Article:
Learnability: Is LQ the new IQ?


The concepts of IQ and EQ (emotional quotient) are well known by HR leaders, but should they be focusing their attention on LQ, or learnability quotient? Chris Gray explains its importance.

Technology is transforming the business landscape. Advancements in automation, artificial intelligence and machine learning are helping businesses improve output and increase revenues. But how does such rapid development impact employees and hiring practices?

Media scaremongering has led some to believe that new technologies are here to replace human workers, when in fact the opposite is true. This is supported by research from Gartner, which indicates that AI will create more jobs than it replaces, adding 2.3 million jobs while eliminating 1.8 million jobs globally.

Employees rate learning and development over salary

Nevertheless, these technologies still shift the emphasis in assessment and recruitment. This means that employers should increasingly look for a new trait that will help them build teams to get the most from new technologies – and that’s LQ, or learnability quotient.

What is LQ?
While the terms IQ (intelligence quotient) and EQ (emotional quotient) are well known by global employers, LQ is a new measurement gaining in recognition.

LQ refers to an individual’s desire and ability to quickly grow and adapt their skillset to remain employable throughout their working life.

Increasingly, professional success is determined by an individual’s ability to adapt to new challenges, change their mindset when dealing with different tasks and their willingness to take charge of their own career progression.

LQ represents a new way for employers and employees to assess their learning styles and recognises an individual’s ability to learn new skills and adapt quickly – you can even test your own LQ online.

How can we use LQ at work?
The speed of change within the modern workplace, largely driven by the constant introduction of new and evolving technologies, is making the capacity to learn ever more important.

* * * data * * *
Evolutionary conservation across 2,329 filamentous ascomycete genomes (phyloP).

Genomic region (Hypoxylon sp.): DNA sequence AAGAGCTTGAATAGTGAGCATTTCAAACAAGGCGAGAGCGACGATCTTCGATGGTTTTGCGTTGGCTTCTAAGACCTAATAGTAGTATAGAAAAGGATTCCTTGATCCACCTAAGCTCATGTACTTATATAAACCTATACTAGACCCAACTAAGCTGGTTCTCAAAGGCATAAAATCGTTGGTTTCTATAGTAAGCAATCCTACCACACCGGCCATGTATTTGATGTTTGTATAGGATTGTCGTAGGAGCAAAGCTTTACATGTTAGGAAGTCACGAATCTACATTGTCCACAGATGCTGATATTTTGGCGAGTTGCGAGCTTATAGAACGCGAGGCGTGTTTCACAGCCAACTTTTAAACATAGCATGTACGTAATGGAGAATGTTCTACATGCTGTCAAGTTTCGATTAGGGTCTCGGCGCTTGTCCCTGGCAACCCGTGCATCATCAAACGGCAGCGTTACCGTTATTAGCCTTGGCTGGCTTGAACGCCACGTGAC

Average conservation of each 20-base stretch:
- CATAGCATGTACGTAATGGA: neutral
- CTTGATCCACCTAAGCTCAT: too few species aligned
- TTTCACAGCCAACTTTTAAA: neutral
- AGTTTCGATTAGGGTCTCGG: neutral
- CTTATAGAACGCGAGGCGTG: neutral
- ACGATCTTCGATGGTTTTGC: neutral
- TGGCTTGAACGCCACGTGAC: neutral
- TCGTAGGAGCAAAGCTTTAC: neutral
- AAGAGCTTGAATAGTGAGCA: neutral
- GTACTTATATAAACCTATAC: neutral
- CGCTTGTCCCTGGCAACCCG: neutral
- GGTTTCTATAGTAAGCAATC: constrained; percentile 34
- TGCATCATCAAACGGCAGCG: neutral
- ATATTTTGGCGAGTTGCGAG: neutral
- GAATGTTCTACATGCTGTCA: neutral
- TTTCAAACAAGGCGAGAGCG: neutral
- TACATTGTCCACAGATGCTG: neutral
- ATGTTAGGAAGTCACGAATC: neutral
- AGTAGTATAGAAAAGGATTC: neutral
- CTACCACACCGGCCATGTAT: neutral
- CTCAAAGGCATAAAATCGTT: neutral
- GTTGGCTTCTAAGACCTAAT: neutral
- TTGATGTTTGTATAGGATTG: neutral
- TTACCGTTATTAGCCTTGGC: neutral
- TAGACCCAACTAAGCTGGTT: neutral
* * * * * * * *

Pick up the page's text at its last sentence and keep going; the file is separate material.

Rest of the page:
Employers want people who are agile enough to thrive in their working environment now and in the future. At the same time, employees are looking to learn and accumulate new skills in a bid to remain relevant, employable and mobile.

What’s more, with skills shortages at a 12-year high and new areas of expertise appearing as quickly as old ones are made redundant, companies are developing talent as a way of future-proofing.

Our Skills Revolution 4.0 research revealed that by 2020, 84% of employers will be upskilling their workforce to keep up with innovation.

Organisations can no longer rely on finding talent to do the job just in time. Instead, they have to ensure the people they already have on board are able to learn the new skills required to keep up with competitors.

Learnability can also be an indicator of career mobility. An individual who shows signs of being a quick learner is likely to be agile and work their way up in a company. As organisations seek to invest and develop their best talent, having insight into learnability metrics will provide guidance on how best to enhance performance.

Those who can learn quickly will not only prove instrumental in growing the business, they can also work with other members of the team to demonstrate the value of LQ in the workplace.

Demand for digital
Demand for IT skills is growing, and rapidly. Almost two-thirds of companies are planning to increase headcount in IT roles, but at the same time, tech talent is scarce.

Furthermore, with technology evolving at pace, employers are trying to build a pipeline of talent ready to work with emerging technologies. Anticipating what the skills of the future might be is critical if organisations are going to build a sustainable pipeline of talent.

Finding people that are eager and have the capacity to learn is going to be essential if employers want to keep up with the pace of digital change. However, employers also have a role to play in equipping their people.

Establishing clear training programmes that upskill teams, or even appointing a Chief Learning Officer can help set a business apart from its competitors when it comes to embracing new technologies.

As the workplace continues to evolve, employability has become less about what you already know and more about your capacity to learn. While a CV can show an employer the background and existing knowledge of an individual, their ability to learn is ultimately going to be more important. If you can build a team that is hungry to learn and grow, so too will your business.

Source : https://www.mckinsey.com/featured-insights/future-of-work/confronting-overconfidence-in-talent-strategy-management-and-development

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